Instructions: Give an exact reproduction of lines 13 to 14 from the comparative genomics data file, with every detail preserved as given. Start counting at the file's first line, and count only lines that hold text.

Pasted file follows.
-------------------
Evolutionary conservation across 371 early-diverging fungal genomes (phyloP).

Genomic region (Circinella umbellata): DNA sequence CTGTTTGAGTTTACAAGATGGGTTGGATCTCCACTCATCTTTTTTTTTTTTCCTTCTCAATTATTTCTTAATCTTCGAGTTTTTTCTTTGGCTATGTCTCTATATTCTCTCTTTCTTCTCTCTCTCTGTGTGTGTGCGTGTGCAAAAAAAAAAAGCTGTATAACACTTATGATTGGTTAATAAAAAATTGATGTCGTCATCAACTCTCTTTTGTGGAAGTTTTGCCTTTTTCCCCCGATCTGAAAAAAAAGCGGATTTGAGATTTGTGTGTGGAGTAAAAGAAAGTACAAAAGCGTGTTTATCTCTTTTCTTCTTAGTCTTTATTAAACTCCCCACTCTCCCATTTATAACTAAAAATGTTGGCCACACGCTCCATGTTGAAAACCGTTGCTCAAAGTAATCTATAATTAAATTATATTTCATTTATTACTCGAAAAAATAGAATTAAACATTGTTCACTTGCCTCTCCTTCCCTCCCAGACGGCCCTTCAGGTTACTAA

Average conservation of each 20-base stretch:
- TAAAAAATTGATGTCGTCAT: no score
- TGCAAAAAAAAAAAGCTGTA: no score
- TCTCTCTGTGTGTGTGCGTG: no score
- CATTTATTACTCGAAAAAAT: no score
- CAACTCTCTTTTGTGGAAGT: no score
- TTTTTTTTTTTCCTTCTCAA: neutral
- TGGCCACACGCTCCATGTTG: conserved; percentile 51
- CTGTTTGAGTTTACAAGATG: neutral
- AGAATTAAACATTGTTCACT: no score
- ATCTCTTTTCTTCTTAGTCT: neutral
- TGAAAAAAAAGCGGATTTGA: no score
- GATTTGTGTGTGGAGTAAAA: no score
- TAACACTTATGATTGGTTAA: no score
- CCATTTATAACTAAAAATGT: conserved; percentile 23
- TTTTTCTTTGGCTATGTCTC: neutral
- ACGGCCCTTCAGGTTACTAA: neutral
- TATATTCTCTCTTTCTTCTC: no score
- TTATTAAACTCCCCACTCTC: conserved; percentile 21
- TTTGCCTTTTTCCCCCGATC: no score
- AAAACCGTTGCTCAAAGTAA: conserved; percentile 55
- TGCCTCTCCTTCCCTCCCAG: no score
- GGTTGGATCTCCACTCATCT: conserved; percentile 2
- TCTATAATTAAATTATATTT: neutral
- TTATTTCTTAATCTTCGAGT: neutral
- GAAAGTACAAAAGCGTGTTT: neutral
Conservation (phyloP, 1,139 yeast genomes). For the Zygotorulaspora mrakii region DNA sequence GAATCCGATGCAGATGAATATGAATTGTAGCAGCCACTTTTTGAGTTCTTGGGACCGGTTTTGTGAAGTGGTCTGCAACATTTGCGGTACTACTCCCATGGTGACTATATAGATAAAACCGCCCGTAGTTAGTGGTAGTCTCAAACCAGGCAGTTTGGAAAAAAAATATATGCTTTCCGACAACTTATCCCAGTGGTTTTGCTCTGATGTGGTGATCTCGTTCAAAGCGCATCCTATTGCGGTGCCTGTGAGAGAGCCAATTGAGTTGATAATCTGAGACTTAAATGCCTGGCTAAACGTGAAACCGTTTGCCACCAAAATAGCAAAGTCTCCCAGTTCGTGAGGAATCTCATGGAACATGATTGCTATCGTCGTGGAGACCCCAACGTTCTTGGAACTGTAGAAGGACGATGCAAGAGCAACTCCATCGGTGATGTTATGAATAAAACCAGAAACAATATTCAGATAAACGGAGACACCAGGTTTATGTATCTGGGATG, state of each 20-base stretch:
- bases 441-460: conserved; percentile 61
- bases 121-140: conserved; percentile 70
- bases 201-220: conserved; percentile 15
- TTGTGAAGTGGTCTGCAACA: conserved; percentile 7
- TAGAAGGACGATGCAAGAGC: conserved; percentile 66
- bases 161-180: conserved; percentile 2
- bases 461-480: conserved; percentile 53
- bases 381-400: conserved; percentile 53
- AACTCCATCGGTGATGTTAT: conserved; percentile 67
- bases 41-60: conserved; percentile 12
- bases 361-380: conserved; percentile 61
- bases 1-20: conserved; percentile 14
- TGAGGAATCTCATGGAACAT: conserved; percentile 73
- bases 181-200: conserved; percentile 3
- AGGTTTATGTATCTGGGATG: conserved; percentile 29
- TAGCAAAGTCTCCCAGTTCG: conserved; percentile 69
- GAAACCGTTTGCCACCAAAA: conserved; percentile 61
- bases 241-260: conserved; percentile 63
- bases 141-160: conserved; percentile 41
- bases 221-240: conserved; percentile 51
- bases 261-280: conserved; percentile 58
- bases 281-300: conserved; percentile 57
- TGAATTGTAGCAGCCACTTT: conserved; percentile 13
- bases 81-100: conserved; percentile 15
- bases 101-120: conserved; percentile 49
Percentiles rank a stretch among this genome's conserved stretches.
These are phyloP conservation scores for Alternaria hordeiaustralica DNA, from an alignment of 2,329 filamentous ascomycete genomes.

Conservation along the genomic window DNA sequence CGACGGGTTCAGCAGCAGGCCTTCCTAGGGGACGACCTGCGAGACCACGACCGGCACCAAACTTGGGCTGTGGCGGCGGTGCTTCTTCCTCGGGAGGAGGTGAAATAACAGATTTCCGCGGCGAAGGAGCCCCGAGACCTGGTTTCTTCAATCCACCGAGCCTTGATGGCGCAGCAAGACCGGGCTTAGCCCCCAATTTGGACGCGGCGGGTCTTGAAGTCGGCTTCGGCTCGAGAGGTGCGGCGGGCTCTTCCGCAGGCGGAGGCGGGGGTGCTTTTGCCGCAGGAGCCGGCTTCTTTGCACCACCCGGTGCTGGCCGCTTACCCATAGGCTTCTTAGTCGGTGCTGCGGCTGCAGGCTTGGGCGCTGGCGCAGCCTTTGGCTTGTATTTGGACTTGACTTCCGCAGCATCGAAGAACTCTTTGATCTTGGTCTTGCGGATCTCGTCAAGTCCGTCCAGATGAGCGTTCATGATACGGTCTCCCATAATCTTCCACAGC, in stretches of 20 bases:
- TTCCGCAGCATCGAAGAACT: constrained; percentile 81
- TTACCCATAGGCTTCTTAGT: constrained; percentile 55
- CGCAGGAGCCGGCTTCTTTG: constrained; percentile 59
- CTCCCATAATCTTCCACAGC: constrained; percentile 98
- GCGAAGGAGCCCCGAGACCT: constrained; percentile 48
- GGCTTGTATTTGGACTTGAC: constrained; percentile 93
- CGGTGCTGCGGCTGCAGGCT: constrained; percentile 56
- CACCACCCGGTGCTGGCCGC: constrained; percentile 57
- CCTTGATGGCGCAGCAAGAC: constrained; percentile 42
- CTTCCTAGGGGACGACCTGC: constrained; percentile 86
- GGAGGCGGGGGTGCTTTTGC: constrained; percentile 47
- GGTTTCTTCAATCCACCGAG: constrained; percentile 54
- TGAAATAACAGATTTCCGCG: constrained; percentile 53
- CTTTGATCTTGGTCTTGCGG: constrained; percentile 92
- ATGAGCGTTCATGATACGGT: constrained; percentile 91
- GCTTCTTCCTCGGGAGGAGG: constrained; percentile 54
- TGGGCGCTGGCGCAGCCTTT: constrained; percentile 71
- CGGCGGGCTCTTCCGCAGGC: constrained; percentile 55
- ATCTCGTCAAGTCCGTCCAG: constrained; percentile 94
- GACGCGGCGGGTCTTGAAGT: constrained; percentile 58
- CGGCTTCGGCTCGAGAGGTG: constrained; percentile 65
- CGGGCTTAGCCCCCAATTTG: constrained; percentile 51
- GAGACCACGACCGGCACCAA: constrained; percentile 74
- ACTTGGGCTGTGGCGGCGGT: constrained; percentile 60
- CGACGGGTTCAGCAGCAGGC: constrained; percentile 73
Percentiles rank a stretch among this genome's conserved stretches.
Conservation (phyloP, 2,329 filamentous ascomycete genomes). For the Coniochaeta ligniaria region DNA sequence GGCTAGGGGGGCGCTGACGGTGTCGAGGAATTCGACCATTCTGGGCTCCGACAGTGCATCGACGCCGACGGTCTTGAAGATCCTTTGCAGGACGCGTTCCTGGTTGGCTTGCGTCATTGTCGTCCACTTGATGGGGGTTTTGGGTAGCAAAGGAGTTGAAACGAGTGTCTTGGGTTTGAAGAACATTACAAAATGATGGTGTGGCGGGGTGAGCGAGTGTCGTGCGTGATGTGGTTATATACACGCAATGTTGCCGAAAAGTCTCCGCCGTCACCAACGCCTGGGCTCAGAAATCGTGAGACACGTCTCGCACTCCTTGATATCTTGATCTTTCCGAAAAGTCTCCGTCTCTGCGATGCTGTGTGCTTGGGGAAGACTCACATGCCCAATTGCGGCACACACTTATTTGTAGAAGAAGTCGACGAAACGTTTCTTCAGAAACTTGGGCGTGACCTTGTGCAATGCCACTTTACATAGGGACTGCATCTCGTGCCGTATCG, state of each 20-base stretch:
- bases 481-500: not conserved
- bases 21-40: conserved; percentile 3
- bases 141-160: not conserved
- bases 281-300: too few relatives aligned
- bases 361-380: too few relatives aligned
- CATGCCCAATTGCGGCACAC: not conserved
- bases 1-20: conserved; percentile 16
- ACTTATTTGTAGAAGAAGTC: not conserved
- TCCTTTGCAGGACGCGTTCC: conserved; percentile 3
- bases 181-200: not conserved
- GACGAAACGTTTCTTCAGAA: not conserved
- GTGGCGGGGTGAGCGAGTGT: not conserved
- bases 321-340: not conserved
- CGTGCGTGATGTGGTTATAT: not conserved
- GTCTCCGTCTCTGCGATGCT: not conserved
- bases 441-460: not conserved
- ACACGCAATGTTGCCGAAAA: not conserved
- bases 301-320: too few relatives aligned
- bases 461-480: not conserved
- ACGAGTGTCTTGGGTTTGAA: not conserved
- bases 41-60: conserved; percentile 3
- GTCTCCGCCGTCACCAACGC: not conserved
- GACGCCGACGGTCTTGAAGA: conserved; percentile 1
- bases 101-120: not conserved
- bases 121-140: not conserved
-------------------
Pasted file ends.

- ATCTCTTTTCTTCTTAGTCT: neutral
- TGAAAAAAAAGCGGATTTGA: no score